inetd daemon — Provide service management for networks


inetd [–d] [configuration file]


The inetd daemon provides service management for a network. For example, it starts the rlogind program whenever there is a remote login request from a workstation.

The rlogind program is the server for the remote login command rlogin commonly found on UNIX systems. It validates the remote login request and verifies the password or password phrase of the target user. It starts a z/OS shell for the user and handles translation between ASCII and EBCDIC code pages as data flows between the workstation and the shell.

When inetd is running and receives a request for a connection, it processes that request for the program associated with that socket. For example, if a user tries to log in from a remote system into the z/OS shell while inetd is running, inetd processes the request for connection and then issues a fork() and execl() to the rlogin program to process the rlogin request. It then goes back to monitoring for further requests for those applications that can be found as defined in the /etc/inetd.conf file.


Specifies that the inetd daemon be started in debug mode. All debug messages are written to standard error (stderr).
configuration file
Specifies that the inetd daemon be started with a configuration file other than the default /etc/inetd.conf file.


inetd recognizes the following signals:
Terminates inetd in an ordinary fashion and deletes /etc/ You can restart inetd, if you want.
Same as SIGTERM.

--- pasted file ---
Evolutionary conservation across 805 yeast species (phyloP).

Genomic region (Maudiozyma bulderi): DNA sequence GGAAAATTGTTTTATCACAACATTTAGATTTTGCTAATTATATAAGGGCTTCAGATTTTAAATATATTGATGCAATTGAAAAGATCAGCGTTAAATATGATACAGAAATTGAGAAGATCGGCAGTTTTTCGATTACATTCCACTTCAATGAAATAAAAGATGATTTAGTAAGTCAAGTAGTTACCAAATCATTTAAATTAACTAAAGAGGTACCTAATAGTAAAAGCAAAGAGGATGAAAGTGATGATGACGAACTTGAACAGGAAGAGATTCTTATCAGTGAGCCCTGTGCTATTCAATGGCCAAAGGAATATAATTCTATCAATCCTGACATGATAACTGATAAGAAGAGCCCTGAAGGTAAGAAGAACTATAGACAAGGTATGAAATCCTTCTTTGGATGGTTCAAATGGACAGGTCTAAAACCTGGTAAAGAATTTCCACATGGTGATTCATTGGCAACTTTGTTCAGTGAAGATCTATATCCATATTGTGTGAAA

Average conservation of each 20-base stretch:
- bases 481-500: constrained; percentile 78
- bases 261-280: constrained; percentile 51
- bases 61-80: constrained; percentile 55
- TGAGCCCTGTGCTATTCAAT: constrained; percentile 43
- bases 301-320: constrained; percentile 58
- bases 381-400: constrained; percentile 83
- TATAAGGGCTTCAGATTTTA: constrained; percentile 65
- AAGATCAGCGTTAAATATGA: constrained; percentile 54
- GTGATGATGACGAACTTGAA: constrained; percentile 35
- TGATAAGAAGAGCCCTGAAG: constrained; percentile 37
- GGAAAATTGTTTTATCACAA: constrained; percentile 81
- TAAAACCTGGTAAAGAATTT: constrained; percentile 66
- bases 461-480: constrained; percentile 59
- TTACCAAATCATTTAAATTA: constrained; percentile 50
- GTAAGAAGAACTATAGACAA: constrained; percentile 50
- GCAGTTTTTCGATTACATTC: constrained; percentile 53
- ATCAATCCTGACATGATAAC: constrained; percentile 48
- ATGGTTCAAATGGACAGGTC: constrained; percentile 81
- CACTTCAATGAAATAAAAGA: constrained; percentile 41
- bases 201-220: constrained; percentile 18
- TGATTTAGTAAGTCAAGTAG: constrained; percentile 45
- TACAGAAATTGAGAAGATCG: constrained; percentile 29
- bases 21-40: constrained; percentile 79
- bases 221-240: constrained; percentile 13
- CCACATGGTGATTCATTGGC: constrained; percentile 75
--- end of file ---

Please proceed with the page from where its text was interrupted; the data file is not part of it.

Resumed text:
Rereads the inetd configuration file. This can be used to start new services, or to restart services with a different port.

Other signals that normally end a process (such as SIGQUIT or SIGKILL) should not normally be sent to inetd because the program will not have a chance to remove /etc/

Usage notes

  1. Buffer sizes should only be specified if the documentation for the daemon being specified in the inetd.conf statement calls for something other than the default.
  2. The configuration file is field-sensitive, but not column-sensitive. Fields must be arranged in the order shown in Table 1. Continuation lines for an entry must begin with a space or tab. Each entry must contain all fields. The inetd daemon uses the configuration file entry to properly set up the environment expected by the server. Specifying an incorrect value for one or more of the parameters is likely to cause the server to fail.
    Table 1. Fields in the configuration file (inetd daemon)
    Field Description

    ip_address is a local IP, followed by a colon. If specified, the address is used instead of INADDR_ANY or the current default. To specifically request INADDR_ANY, use "*:". If ip_address (or a colon) is specified, without any other entries on the line, it becomes the default for subsequent lines until a new default is specified.

    service_name is a well-known service name such as login or shell. The name and protocol specified must match one of the server names defined in /etc/services. For more information about /etc/services, see z/OS V2R1.0 Communications Server: IP Configuration Reference. and z/OS V2R1.0 Communications Server: New Function Summary
    socket_type Stream or dgram
    protocol [,sndbuf=n][,rcvbuf=n]